Table 2: Physiologic...Image Tools
The goal of the early catabolic phase is to restore hemostasis and preserve circulatory volume. Four major events occur in the early phase: (1) the sympathoadrenal axis stimulates the sympathetic nervous system, increasing metabolism; (2) a vascular endothelial response alters vascular permeability; (3) an acute inflammatory response neutralizes bacteria, cleans up cellular debris, and promotes hemostasis; and (4) stimulation of HPA axis activity mobilizes substrates for energy and maintains fluid balance. Glycolysis, glycogenolysis, gluconeogenesis, and lipolysis mobilize stored energy to meet increased metabolic demands. Intrinsic catecholamine release decreases insulin secretion, whereas insulin resistance increases, ensuring the availability of glucose to vital organs.27,28
Injury activates the acute inflammatory response and the extrinsic coagulation cascade. Severely injured older patients develop systemic effects rapidly. Local activation of macrophages, polymorphoneutrophil granulocytes, and cytokines mediates the acute inflammatory response.28 Macrophages secrete cytokines, proinflammatory factors (tumor necrosis factor α, interleukin 1, interleukin 6, interleukin 8), and an anti-inflammatory factor, interleukin 10, producing local and systemic effects from the injury.28 Additional proinflammatory factors, including prostaglandins, thromboplastin, kinins, complement, histamine, proteases, and free radicals, are also released.28 Proinflammatory factors activate inflammatory cells, allowing them to clear dead tissue and kill bacteria.28 Tumor necrosis factor α, interleukin 1, and interleukin 6 exhibit tissue factor on their cellular surface. Tissue factor induces the activation of factor VII, which initiates the extrinsic coagulation cascade, promoting clot formation and hemostasis.29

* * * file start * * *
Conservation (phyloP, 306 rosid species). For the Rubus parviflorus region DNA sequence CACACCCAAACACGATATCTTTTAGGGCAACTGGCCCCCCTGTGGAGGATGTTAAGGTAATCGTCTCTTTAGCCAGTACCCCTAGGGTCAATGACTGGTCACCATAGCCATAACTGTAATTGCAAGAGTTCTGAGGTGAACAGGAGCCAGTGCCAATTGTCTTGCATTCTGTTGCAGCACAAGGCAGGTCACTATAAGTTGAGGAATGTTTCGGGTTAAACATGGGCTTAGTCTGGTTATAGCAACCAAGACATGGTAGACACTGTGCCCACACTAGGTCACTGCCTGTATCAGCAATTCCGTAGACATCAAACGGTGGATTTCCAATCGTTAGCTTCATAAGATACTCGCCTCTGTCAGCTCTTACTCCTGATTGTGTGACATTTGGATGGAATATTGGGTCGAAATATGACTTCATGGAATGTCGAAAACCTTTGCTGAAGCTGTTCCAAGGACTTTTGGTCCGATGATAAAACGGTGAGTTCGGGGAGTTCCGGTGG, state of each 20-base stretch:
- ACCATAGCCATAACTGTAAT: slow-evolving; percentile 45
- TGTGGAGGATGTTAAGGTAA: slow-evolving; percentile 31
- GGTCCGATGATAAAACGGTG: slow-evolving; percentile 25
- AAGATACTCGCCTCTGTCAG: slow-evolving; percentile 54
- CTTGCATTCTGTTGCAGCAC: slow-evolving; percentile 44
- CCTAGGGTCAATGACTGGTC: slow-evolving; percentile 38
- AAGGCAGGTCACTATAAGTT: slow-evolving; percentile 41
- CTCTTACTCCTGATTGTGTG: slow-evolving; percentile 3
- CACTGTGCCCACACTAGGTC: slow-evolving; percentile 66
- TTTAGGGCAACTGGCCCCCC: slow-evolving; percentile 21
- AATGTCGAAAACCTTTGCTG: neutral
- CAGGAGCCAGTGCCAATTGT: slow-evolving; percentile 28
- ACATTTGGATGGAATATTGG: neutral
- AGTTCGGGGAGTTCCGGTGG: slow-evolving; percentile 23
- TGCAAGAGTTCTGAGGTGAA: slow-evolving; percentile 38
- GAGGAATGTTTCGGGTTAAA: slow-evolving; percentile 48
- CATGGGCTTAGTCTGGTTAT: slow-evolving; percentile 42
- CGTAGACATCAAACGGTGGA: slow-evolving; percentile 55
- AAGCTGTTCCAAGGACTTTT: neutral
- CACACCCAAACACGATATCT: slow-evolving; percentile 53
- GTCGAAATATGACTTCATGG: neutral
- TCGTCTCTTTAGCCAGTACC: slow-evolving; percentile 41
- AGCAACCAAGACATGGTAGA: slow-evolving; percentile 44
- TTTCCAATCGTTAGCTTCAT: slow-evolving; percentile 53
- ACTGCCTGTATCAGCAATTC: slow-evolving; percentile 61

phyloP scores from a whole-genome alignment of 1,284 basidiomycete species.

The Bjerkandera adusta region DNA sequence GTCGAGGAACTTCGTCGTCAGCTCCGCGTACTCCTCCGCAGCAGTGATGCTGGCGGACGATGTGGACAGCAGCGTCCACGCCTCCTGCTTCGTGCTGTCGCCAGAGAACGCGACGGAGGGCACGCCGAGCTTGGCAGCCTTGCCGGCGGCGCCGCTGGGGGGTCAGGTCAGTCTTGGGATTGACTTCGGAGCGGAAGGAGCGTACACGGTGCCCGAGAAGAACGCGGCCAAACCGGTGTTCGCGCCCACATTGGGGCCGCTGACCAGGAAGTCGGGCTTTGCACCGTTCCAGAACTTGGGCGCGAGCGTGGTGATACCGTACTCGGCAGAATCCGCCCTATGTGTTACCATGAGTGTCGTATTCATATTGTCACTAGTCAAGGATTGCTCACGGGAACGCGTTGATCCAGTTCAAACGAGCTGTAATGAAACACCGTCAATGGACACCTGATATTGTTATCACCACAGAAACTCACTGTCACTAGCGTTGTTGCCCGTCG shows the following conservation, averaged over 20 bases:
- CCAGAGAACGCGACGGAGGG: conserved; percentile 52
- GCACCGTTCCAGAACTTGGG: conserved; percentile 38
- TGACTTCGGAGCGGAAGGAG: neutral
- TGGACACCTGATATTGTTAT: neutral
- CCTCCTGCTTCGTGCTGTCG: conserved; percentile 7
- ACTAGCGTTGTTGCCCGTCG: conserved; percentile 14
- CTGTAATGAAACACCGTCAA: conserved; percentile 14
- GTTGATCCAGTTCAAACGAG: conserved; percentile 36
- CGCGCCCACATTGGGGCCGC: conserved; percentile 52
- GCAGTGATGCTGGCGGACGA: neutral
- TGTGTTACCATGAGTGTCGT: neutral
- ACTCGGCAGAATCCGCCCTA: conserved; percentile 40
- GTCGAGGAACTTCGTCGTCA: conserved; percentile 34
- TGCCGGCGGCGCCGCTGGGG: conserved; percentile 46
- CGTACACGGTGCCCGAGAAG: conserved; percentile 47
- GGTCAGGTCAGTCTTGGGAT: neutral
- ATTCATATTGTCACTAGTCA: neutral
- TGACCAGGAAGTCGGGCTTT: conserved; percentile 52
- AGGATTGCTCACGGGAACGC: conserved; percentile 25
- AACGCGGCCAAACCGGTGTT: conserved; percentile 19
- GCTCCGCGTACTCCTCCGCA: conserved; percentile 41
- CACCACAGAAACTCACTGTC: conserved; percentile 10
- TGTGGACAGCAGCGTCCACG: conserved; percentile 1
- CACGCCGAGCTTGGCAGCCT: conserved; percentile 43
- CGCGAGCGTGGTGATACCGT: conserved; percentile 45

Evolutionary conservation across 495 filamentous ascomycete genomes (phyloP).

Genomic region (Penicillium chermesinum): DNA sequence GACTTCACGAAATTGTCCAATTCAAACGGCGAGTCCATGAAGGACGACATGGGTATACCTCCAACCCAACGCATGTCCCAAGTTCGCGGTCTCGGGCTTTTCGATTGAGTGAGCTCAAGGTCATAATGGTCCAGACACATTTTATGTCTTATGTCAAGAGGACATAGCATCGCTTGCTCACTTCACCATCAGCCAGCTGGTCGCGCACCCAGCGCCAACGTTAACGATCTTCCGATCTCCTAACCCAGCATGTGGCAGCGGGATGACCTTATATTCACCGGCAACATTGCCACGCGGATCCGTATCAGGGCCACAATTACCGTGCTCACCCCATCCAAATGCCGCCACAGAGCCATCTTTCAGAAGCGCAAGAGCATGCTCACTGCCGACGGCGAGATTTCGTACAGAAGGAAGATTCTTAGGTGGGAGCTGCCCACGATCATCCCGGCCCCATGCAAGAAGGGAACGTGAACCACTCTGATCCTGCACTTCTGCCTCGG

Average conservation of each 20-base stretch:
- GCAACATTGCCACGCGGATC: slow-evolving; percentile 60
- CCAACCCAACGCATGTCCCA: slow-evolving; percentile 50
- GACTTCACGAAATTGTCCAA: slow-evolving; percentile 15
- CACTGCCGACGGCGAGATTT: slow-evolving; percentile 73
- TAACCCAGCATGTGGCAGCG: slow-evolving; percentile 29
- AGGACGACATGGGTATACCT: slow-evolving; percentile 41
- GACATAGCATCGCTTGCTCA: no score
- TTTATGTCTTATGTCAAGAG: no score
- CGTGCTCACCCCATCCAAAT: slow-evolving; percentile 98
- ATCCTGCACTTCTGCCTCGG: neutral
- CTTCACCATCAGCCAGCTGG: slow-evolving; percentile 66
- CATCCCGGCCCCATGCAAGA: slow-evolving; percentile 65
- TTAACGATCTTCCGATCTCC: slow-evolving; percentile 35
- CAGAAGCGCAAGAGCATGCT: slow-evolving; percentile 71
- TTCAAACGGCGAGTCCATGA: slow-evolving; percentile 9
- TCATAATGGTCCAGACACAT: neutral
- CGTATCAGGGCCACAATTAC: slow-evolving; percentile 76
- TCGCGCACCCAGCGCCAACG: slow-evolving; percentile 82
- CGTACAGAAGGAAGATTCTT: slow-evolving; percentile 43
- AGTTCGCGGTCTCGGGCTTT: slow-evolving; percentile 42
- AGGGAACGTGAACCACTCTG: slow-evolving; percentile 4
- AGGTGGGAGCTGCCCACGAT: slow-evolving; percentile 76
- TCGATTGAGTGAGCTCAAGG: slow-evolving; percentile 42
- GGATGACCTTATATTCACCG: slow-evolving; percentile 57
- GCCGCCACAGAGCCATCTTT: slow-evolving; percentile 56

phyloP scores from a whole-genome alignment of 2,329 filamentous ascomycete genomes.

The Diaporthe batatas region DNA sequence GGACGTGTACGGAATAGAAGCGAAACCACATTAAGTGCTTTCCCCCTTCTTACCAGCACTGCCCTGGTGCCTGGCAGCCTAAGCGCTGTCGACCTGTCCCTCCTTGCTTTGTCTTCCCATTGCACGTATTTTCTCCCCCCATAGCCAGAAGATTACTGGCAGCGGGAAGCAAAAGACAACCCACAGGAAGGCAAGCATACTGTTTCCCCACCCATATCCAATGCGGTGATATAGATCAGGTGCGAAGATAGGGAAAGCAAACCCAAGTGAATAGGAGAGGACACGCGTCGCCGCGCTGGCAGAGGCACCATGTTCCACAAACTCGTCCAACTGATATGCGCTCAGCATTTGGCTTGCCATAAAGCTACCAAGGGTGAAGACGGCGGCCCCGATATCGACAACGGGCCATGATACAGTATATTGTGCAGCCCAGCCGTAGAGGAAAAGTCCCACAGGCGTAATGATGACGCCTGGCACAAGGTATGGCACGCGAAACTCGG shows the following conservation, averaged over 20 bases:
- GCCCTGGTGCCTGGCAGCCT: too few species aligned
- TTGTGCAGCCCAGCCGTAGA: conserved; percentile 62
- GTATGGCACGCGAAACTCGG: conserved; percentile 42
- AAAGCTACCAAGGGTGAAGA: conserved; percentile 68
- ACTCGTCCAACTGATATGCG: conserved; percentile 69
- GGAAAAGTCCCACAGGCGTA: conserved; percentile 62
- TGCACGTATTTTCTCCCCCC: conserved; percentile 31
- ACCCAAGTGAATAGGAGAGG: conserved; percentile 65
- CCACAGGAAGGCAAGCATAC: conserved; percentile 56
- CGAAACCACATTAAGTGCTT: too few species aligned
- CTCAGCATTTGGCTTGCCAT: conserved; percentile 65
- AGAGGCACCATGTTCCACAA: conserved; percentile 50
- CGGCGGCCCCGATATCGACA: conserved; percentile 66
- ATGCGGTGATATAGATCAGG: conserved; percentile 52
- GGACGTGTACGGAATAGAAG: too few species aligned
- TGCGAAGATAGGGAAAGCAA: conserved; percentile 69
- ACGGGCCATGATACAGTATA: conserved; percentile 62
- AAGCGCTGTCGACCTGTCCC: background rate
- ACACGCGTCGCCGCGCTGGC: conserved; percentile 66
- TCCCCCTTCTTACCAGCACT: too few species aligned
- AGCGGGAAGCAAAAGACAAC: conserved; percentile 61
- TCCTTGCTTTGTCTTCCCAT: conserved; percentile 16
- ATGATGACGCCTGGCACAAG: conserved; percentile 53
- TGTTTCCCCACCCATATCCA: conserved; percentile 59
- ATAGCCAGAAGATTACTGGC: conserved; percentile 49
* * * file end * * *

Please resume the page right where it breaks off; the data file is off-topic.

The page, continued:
Vasodilation increases blood flow, which carries inflammatory cells, oxygen, and nutrients to the injured area. Within a few hours of the injury, large numbers of cytokines are mobilized to the injured area, controlling and mediating the inflammatory response.28 Locally, as capillary permeability increases, fluid and protein leak from the vessels into the interstitial compartment, resulting in tissue edema. Recent studies in older adults described changes in cytokine production and a suppressed anti-inflammatory response to an external stimulus as well as chronic low-grade inflammation related to zinc deficiency.30,31
In response to injury, the HPA axis stimulates the release of anterior and posterior pituitary hormones, which mobilize substrates for energy, promote retention of salt and water to maintain fluid balance, and control the effects of cytokines to minimize the inflammatory response.27 Adrenocorticotropic hormone, released by the anterior pituitary gland, stimulates the release of cortisol and aldosterone. Cortisol increases gluconeogenesis, proteolysis, and lipolysis, while decreasing nonessential glucose use and the accumulation of inflammatory cells. Aldosterone release stimulates sodium reabsorption. Antidiuretic hormone, released by the posterior pituitary gland, promotes water reabsorption. In addition, secretion of adrenaline, glucagon, renin, and angiotensin increases, whereas insulin secretion decreases.28 The increased sympathetic nervous system activity and renin-angiotensin secretion increase heart rate, blood pressure, and cardiac output. Decreased insulin secretion in conjunction with increased cortisol production and decreased dehydroepiandrosterone and dehydroepiandrosterone sulfate promote hyperglycemia. The HPA axis also induces the anterior pituitary gland to release endorphins, which promote analgesia.28
The response to injury in older patients is influenced by changes that occur with aging. A diminished sensitivity to intrinsic catecholamine release blunts the sympathetic nervous system stimulation of the cardiovascular system. Cardiac conduction defects limit the older person's ability to mount a tachycardic response to sympathetic nervous system stimulation. Oxygen delivery is reduced and consumption is decreased to suboptimal levels, less than the proposed resuscitation endpoint of 170 mL/min/m2.3